These unfortunate interpretations clearly manifest a logical and existential confusion that this paper has attempted to dispel. In fact, I have tried to show how the internal logic of Kierkegaard’s thought coincides with the fundamental dialectical dynamism of Hegel’s philosophy. Both of them state that the idea is the real power of subjective becoming, and the existence is the actual concretion of the ideal. The pure enérgeia of freedom, which starts as an abstract and aesthetical possibility, realizes itself as the actual concretion of finitude, in which time and contingency are assumed by the eternal and necessary force of duty. The Kierkegaardian repetition is nothing but this powerful idea, mediating the flux of finite differences in the eternal identity of subject.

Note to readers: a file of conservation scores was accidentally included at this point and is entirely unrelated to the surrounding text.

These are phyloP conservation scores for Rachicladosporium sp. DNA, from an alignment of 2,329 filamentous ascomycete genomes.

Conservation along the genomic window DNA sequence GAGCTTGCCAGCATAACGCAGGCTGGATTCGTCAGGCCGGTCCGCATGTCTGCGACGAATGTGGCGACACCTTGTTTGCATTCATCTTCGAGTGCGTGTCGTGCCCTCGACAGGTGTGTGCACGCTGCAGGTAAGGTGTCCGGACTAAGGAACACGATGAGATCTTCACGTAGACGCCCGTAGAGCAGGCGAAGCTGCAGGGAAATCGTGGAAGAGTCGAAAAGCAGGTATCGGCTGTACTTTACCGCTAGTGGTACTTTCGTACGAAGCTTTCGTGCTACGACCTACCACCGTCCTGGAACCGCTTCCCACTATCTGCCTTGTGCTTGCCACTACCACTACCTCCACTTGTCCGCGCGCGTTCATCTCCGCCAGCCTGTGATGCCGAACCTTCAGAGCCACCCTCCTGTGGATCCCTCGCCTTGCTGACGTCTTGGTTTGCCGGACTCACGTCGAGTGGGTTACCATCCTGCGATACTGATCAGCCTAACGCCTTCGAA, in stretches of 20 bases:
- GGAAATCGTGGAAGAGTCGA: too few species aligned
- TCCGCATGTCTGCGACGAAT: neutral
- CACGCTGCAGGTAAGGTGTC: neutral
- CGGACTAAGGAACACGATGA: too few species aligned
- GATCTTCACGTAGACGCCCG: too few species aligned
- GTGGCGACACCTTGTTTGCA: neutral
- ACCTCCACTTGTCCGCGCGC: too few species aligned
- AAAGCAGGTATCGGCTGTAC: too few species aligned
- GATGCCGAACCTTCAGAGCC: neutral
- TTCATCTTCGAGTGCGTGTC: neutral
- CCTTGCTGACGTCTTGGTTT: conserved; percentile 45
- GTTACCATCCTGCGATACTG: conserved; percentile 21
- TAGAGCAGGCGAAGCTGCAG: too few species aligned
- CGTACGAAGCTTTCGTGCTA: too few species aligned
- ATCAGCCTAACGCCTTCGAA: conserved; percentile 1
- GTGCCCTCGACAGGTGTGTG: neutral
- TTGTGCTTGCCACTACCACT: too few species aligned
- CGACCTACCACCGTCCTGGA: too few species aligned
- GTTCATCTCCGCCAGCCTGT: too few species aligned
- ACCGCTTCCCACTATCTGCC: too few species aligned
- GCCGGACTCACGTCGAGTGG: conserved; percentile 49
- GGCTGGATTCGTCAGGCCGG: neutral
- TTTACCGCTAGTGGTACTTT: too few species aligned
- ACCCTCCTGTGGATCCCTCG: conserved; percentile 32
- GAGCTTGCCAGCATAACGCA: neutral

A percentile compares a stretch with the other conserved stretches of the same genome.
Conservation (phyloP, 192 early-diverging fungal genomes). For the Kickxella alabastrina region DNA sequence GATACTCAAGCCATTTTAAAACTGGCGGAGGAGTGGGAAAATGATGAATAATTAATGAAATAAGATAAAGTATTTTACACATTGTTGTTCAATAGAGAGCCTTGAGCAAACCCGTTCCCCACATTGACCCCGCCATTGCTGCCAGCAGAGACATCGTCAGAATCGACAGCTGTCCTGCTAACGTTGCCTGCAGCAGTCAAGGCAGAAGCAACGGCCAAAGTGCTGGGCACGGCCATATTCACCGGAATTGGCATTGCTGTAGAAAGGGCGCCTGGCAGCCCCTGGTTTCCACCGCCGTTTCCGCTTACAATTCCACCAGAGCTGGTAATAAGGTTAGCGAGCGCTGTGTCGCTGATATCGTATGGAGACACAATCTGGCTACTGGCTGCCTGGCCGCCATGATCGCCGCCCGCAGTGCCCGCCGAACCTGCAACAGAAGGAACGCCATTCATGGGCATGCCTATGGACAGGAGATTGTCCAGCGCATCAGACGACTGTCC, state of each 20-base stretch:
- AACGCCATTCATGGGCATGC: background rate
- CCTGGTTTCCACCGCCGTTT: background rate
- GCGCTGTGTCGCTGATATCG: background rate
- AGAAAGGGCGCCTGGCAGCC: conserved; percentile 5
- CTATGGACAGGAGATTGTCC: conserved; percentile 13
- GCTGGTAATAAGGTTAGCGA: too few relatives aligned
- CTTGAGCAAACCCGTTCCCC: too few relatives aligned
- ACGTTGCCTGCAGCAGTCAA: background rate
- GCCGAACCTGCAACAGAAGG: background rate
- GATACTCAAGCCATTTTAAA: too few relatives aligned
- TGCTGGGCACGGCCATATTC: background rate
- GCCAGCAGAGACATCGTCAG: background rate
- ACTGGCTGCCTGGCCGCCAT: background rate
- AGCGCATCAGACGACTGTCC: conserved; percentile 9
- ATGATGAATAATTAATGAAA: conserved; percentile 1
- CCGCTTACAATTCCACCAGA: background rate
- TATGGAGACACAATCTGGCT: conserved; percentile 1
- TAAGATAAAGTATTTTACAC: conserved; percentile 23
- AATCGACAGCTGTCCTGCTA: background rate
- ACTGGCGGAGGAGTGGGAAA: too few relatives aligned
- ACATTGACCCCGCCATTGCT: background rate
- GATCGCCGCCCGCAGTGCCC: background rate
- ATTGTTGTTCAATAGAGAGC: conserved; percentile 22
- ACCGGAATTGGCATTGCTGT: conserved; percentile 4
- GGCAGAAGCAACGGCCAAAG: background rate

Nevertheless, the ethics is just the objective form of the absolute in which subject has assumed the world and the divine, but it is not the own recognition of the Absolute. That is why the ethical subject falls in the contradiction of God. The task of the religious stages consists in the last and definitive mediation, capable of unifying God, individual and neighbour in the perfect syllogism of love. When the absolute difference appears, love will overcome it and the Third will support the circle of unity.

María J. Binetti
Conicet (Consejo Nacional de Investigaciones Científicas y Técnicas)
Hong Kierkegaard Library
St. Olaf College


Hegel, G. W. F., Werke in zwanzing Bänden, Eva Moldenhauer and Karl Markus (eds.), Frankfurt am Main, Suhrkamp Verlag, 1969.

Kierkegaard, Søren, Søren Kierkegaard’s Papirer, P. A. Heiberg, V. Kuhr and E. Torsting (eds.), 2nd ed., 20 vols., København, Gyldendalske Boghandel Nordisk Forlag, 1909-1948.